Our coronavirus coverage is free for the first 24 hours. Find the latest information at Please consider subscribing or donating.

  1. Archive

Camp is a paradise for badge-seeking Scouts

(ran West, Beach, Seminole editions)

For boys from up and down Florida, the Sand Hill Scout Reservation in Hernando County is what program director John Barron calls "1,200 acres of Scouting paradise."

There are meadows and woodlands, a lake, a junior Olympic-sized swimming pool, a rustic but spacious dining-meeting hall with a huge fireplace, a few roofed pavilions and a trading post.

And every summer, there are lots and lots of tents. All in an outdoors tempered only minimally with civilization's necessities.

Perhaps nowhere else in Florida but at the weeklong summer camps at Sand Hill _ which is owned by the Gulf Ridge and West Central Florida councils of Boy Scouts of America _ can a Scout pursue requirements for some 50 of the 117 merit badges in the Scout handbook.

Boys ages 11 through 18 haul duffels, sleeping bags and bicycles into the five camps each June and July and typically achieve three to five badges, or at least get a start on them, Barron said.

Instruction for almost every outdoor merit badge is offered, said D.J. Pollock of St. Petersburg, an 18-year-old who has been a regular at the camp since age 11 and who this year serves as camp commissioner.

The spectrum of offerings includes camping skills for first-year attendees, nature and the environment, wilderness survival, climbing/rappelling, aquatics, shooting sports, handicrafts and more cerebral endeavors such as world culture and journalism.

Rank advancement and merit badges are the aims of the camps, Barron said, which attract as many as 200 campers each week. The cost is $150 per person for a cot in a two-man sidewall tent, three meals a day, instruction, coaching and even a little discipline for rare, unruly behavior.

Scout troops conduct fundraisers to finance their members' attendance, parents pay the fees, and "camperships" are available for the economically needy, Barron said.

Each day begins with reveille at 7 a.m. Five skills sessions are scheduled per day, and there are two activity periods when Scouts can work on their skills. The day also includes free swims, flag raisings and retreats, camp inspections and taps.

There's no TV, no video games and no computers. But commissioner Pollock says the kids grasp the outdoors mind-set, go with nature's flow and even cope uncomplainingly with soaking rain as they jog or pedal their bikes between program sites.

Thirteen-year-old Michael Cramer of Tarpon Springs was front and center before environmental station instructor Kathleen Johnson, 17, of Palm Harbor, as he told about his nature observation post, about which he would write a report.

"With the rain, my landscape has more grass than before," said Cramer, who aspires to be an Eagle Scout, which requires the environmental merit badge.

Shooting sports are one of the camp's main attractions, Pollock said, "because where else are kids going to learn it?"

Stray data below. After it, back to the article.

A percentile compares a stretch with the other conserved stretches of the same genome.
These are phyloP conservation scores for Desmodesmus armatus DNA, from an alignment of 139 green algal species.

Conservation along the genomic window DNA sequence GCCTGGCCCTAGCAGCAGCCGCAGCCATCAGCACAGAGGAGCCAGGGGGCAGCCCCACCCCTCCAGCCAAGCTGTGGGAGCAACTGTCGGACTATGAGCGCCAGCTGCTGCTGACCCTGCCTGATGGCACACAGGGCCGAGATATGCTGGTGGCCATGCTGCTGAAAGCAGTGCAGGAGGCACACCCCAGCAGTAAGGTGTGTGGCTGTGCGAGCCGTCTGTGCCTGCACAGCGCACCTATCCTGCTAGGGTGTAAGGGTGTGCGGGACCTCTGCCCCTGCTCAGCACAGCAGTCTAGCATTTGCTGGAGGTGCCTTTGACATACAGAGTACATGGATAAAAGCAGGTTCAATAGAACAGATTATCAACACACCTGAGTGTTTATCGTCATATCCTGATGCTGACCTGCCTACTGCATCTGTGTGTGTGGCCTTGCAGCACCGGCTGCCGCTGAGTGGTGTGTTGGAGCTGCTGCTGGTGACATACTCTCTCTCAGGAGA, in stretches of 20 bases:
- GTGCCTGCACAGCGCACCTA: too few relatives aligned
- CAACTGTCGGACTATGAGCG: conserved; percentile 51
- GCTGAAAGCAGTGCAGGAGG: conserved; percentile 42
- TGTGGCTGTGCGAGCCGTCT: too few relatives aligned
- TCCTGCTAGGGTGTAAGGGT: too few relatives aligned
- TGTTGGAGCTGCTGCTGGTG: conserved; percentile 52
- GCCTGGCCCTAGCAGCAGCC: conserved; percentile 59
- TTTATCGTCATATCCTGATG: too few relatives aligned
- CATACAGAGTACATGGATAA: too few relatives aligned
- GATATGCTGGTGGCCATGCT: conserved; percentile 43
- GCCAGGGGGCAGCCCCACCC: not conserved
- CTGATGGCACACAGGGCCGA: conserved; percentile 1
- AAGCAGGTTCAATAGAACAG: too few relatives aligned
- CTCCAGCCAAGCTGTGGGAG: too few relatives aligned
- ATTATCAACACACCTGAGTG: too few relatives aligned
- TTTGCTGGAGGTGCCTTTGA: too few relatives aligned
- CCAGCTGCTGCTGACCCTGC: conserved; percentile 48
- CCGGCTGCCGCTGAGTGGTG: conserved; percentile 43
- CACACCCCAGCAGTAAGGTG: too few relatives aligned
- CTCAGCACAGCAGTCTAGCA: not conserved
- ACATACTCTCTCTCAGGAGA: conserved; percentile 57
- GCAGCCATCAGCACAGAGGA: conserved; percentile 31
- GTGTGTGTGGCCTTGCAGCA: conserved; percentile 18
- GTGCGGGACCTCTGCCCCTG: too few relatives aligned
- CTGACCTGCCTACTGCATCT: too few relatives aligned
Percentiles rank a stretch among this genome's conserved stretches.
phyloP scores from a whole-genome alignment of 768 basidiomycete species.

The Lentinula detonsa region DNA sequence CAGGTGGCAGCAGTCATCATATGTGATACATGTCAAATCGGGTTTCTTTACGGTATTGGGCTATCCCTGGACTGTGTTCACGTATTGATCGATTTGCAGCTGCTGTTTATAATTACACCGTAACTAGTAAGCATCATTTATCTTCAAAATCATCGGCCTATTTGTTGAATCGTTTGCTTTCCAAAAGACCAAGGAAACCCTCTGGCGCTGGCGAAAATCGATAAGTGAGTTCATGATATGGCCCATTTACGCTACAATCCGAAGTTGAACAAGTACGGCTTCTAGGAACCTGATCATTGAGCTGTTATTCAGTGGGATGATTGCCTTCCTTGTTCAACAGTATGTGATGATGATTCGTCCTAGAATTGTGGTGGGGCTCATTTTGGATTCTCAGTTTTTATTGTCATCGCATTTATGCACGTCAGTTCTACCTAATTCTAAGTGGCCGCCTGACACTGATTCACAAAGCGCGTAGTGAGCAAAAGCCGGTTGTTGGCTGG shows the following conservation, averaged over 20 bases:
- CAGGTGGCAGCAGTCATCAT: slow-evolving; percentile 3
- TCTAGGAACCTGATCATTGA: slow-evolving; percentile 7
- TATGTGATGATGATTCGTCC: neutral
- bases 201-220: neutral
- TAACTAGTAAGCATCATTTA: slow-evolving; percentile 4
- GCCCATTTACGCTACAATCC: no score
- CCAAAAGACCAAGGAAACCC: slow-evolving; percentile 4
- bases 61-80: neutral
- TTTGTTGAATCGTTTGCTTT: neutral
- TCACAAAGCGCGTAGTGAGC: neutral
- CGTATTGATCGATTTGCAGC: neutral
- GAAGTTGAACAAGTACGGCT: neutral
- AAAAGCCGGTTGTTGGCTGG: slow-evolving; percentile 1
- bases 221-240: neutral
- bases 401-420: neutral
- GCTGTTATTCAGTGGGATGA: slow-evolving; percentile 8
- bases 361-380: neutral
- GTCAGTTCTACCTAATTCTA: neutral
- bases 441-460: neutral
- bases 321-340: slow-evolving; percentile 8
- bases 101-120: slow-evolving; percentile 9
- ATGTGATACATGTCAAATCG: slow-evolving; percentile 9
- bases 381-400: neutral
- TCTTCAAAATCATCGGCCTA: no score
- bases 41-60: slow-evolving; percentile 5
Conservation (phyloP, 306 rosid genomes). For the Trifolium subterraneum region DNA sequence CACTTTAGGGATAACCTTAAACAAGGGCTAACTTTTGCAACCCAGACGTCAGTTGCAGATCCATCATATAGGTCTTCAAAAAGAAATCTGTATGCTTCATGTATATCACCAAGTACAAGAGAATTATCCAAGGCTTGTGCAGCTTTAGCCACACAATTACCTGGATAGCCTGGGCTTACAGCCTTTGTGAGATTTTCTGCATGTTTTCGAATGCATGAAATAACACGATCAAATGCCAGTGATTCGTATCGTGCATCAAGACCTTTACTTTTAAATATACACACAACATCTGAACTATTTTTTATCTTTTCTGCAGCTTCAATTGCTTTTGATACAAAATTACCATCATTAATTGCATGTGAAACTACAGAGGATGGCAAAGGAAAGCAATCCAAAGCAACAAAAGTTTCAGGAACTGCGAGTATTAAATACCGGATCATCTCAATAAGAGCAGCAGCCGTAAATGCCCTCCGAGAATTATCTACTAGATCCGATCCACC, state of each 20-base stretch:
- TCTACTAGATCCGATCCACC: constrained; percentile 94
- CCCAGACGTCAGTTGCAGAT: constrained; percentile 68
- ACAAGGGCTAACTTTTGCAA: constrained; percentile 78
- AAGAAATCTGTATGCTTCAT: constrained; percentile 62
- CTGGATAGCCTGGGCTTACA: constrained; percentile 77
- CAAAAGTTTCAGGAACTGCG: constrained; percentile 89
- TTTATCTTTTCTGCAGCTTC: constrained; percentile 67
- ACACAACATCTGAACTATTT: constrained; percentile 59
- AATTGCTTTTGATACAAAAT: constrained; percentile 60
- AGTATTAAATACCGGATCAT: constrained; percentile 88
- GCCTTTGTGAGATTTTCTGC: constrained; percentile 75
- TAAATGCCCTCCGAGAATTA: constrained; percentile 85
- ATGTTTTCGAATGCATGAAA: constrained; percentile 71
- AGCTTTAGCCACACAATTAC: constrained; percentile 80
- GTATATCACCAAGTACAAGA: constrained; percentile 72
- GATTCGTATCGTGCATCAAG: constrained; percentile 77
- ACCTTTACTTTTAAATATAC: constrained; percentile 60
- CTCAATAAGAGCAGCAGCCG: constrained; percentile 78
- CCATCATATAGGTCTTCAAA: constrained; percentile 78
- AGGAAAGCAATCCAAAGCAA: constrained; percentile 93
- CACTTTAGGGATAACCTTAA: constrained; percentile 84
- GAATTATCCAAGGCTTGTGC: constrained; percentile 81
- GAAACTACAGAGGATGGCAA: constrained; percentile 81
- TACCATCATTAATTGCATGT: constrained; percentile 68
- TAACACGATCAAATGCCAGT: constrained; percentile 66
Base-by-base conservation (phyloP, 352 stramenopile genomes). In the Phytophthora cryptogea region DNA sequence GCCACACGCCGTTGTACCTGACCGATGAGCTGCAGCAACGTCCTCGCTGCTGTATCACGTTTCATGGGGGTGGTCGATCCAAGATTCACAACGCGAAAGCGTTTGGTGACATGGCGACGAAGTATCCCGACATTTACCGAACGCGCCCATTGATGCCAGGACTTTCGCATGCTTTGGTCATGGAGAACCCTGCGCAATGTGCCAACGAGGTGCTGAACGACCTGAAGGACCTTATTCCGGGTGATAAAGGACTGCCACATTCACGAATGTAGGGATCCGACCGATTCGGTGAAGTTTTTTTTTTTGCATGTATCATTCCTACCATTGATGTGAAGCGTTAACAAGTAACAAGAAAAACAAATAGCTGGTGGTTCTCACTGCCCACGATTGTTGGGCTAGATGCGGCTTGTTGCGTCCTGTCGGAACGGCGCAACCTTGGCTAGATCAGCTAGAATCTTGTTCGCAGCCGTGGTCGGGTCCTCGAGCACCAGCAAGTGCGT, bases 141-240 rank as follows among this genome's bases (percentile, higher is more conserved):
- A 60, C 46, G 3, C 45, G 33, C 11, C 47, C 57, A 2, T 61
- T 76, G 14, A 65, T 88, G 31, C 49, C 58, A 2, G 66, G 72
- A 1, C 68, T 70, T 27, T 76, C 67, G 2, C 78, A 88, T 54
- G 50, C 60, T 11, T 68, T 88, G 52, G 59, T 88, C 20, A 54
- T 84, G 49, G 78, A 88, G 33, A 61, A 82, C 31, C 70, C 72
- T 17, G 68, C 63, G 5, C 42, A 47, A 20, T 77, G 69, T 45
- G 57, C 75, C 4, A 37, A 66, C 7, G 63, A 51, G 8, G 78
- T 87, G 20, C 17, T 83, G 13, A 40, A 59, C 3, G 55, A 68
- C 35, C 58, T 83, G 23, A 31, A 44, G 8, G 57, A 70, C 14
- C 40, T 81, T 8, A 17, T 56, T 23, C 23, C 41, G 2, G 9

Barron actually welcomed the rain.

"We have our lake back, so we're in much better shape than a year ago," he said.

The 100-acre lake had dried up during several years of drought, canceling classes in canoeing, rowing and motor boating. With canoeing and rowing back on this summer's agenda, motor boating instruction shouldn't be far behind, given all of the recent rain.

The efforts of Peter Hamilton, 16, of St. Petersburg to teach campfire building to first-year campers, the Pathfinders, were doused by the rain. His mostly 11-year-old charges huddled beneath a tarp, worrying that their bike chains might rust.

Temporarily out of mind were the knot tying, ax handling and compass reading they had pretty much mastered after four days of skill sessions. The campers do not fade after 6 p.m. dinner. About 50 of them assault the lighted climbing and rappelling tower and the COPE (Challenging Outdoor Personal Experience) course.

The course includes a "giant's ladder," with rungs 6 feet apart, the "grapevine," a rope-to-rope swing high above the ground, and a 400-foot zip line. The climbing and rappelling towers rise equally into what seems from the ground like the stratosphere.

Pollock, who will be a sophomore this fall at St. Petersburg College, said his experiences at Sand Hill have led him to want to be either a forester or a Scouting professional. In an undertone, he admitted he wouldn't mind having the job of his mentor, camp director Joe Maxwell.

But, he hastily added, not unless Maxwell moves on or retires.

At the shooting range, Michael Ray, 11, of Largo counts the number of times he hit his target for his mother, Barbara Ray. Shooting sports are one of the camp's main attractions, said veteran camper D.J. Pollock, 18.

Jeremy O'Dell, 16, of Clearwater, who had held safety lines while fellow Scouts climbed, decided to outdo his buddies by climbing blindfolded. He also walked along a pole and cables nearly 50 feet in the air.